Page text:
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Showing posts from September, 2013

The International Reach of RedCliff Ascent

By Stephen C. Schultz I was sitting in my office the other day and got a call from a therapist at RedCliff Ascent . He mentioned to me that he had met with an i nternational educational consultant last week at one of the RedCliff Ascent wilderness treatment program graduations. This particular consultant had come to the States from Russia to act as a translator for the family of the student who was graduating. He was helping the family get the student placed in a traditional boarding school after his graduation from RedCliff. This consultant mentioned to the therapist that he may have another student to enroll in RedCliff soon. I did a little research and it turns out that RedCliff has had three students from Russia over the last few months. RedCliff Ascent regularly has international students attend. I have actually been out in the backcountry and visited at different times with students from the United Kingdom , France , Bermuda , Israel , Australia , Singapore , Italy ,

Wilderness Treatment Provides Perspective

By Stephen C. Schultz Editors Note: This is another excerpt from some of the material that teens and young adults learn while at RedCliff Ascent . Students gain physical competency, develop emotional insight and demonstrate improved maturity. This particular segment provides a thoughtful perspective for teens and young adults who have been raised in relative comfort.     Earth Many “primitive” peoples considered the earth to be their true mother and the sky their father, and that there was a grandfather, (Creator) somewhere beyond it all.   In this you can see a basic difference between the worldview of the old ones and of our own.   They thought they belonged to the earth; we believe that the earth belongs to us.   You wouldn’t cut off your mother’s hair, or drain out her life’s blood.   You wouldn’t blow smoke in your fathers face, or poison his breath.   Yet we have no hesitation in destroying anything that is merely a possession.   We seem to have this notion that we

The Fire Within – A Life Metaphor

By Stephen C. Schultz   Editors Note: This is an excerpt from some of the material that teens and young adults learn while at RedCliff Ascent . Much of the work that is done by students is to gain physical competency, develop emotional insight and demonstrate improved maturity.   Fire “ In the time before this one, there was a great excitement in the sky country. It was the day of giving. All of the spirit people were going to receive a gift from the Creator, whatever they wanted.   There was a lot of pushing and shoving (even some fighting), in the long line that led up to the lodge of the sky father. As each spirit approached the Maker, they knelt and asked for a gift, one that they thought might help them in the world below.   Some wanted cunning, some strength, or keen eyes or ears. Some asked for the ability to run fast, to fly high, or to dig low. There were also those who wanted to live on the land, and those who wanted to live under the water. To each one was g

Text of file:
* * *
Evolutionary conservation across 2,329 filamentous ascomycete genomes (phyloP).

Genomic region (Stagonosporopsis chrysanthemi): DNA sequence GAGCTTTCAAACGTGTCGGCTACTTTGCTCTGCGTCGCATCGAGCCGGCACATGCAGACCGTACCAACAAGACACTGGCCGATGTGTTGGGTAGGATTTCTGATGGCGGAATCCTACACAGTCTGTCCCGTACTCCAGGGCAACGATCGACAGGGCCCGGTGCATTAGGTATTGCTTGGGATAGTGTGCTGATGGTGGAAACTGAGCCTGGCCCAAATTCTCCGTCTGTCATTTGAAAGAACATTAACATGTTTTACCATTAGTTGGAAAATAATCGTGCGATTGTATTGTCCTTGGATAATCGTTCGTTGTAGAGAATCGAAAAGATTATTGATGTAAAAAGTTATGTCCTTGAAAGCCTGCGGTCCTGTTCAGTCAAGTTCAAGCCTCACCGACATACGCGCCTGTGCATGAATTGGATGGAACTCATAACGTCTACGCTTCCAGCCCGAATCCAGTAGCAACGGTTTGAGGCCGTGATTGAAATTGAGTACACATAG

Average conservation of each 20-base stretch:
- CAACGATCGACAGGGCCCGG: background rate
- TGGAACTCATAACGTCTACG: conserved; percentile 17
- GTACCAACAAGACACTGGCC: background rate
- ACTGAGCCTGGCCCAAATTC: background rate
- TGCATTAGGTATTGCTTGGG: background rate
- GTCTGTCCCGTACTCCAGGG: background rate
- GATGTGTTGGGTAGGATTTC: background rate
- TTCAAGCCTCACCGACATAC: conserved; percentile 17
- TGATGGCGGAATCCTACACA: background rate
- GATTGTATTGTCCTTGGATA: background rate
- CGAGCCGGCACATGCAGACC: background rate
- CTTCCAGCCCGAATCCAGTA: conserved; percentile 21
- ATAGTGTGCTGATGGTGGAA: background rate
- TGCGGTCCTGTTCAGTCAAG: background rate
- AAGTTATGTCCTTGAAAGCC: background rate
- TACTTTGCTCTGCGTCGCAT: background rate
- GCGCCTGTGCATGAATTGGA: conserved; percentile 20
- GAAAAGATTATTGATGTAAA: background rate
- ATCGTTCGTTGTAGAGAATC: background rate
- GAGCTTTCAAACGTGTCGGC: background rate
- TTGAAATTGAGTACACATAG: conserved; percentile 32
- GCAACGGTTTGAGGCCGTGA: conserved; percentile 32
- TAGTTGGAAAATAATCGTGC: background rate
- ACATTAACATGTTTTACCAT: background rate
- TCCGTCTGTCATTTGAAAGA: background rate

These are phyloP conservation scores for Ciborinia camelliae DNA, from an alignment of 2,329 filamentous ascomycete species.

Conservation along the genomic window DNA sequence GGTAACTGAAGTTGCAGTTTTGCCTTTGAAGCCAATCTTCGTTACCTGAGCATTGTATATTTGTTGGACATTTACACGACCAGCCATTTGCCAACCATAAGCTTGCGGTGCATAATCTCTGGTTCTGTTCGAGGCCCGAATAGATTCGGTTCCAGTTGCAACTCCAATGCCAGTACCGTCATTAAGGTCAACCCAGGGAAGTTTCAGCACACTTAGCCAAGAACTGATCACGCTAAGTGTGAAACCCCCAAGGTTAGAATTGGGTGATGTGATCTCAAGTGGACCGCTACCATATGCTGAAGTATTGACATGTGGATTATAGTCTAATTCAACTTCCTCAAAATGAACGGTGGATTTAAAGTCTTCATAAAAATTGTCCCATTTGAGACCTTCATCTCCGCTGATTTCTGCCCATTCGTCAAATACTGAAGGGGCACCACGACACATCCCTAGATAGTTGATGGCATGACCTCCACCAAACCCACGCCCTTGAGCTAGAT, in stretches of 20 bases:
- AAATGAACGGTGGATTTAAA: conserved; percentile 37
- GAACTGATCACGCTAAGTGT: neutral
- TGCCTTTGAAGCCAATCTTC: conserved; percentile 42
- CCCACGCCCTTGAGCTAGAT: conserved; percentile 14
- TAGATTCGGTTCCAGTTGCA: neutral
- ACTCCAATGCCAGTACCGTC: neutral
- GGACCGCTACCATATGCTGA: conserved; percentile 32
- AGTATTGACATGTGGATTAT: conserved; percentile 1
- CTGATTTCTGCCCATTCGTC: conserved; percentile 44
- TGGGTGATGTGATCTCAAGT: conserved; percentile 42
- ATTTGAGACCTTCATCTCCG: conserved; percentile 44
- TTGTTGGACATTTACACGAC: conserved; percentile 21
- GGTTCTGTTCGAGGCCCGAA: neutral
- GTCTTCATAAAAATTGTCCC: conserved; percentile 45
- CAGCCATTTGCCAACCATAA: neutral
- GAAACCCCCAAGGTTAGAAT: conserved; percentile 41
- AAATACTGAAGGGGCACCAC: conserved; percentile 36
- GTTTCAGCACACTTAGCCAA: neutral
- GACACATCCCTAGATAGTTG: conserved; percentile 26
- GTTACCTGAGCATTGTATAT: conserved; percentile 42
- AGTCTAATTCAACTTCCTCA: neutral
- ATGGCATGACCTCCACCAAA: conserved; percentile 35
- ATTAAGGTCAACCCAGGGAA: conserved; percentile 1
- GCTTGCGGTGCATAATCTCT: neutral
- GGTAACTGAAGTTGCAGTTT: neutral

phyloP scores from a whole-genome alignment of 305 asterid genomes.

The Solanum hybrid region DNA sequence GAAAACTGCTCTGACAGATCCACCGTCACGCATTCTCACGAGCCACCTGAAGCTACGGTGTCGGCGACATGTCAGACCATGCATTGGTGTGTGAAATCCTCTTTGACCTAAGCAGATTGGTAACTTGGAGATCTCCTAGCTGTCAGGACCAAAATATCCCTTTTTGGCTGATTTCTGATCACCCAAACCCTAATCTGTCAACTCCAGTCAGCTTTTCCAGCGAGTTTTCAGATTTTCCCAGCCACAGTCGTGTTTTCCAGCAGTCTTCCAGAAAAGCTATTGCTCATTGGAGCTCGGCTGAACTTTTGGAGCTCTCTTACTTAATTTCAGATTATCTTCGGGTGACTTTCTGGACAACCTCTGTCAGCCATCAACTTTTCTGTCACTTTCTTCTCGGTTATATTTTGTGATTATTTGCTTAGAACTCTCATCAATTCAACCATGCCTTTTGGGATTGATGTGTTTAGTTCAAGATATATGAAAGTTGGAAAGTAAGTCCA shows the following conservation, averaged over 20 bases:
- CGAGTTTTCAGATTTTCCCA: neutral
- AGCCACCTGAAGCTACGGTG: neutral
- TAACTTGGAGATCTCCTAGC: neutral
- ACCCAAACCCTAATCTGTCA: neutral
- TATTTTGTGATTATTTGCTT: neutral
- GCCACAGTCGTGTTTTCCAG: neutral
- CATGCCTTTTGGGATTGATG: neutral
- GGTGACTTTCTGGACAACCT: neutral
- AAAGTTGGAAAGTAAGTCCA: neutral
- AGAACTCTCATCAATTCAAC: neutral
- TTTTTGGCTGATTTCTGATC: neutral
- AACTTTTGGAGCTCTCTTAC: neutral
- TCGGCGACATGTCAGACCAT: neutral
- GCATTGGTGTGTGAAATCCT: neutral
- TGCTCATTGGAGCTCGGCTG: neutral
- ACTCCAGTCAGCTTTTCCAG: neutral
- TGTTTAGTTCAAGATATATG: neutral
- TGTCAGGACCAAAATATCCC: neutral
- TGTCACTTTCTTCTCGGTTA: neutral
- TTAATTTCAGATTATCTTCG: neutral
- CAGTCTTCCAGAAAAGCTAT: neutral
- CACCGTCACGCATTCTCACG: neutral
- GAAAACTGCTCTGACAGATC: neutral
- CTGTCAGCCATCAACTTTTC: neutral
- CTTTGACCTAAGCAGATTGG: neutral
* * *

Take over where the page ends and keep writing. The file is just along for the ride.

RedCliff Ascent - Did You Know?

By Stephen C. Schultz Did You Know? RedCliff Ascent tracks the physical effects of each student when they enter our program. We keep a database of each student’s body mass index. We can demonstrate empirically that males loose about 5lbs of fat and gain about 7lbs of muscle mass throughout their stay. Females loose about 10lbs of fat and gain about 5lbs of muscle mass. Students are required to have a 3500-calorie per day diet. Each week the students BMI is updated and adjustments are made to diet as needed.   Oh…and we have been doing this for well over a decade! This means Educational Consultants, Allied Health Professionals and families can be assured there is no other program more sophisticated in maintaining the student’s nutritional health and well being than RedCliff Ascent. Did You Know? RedCliff Ascent leads the industry in research informed practices and outcomes. Of the eight original OBHIC programs featured in Dr. Keith Russell’s research over a decad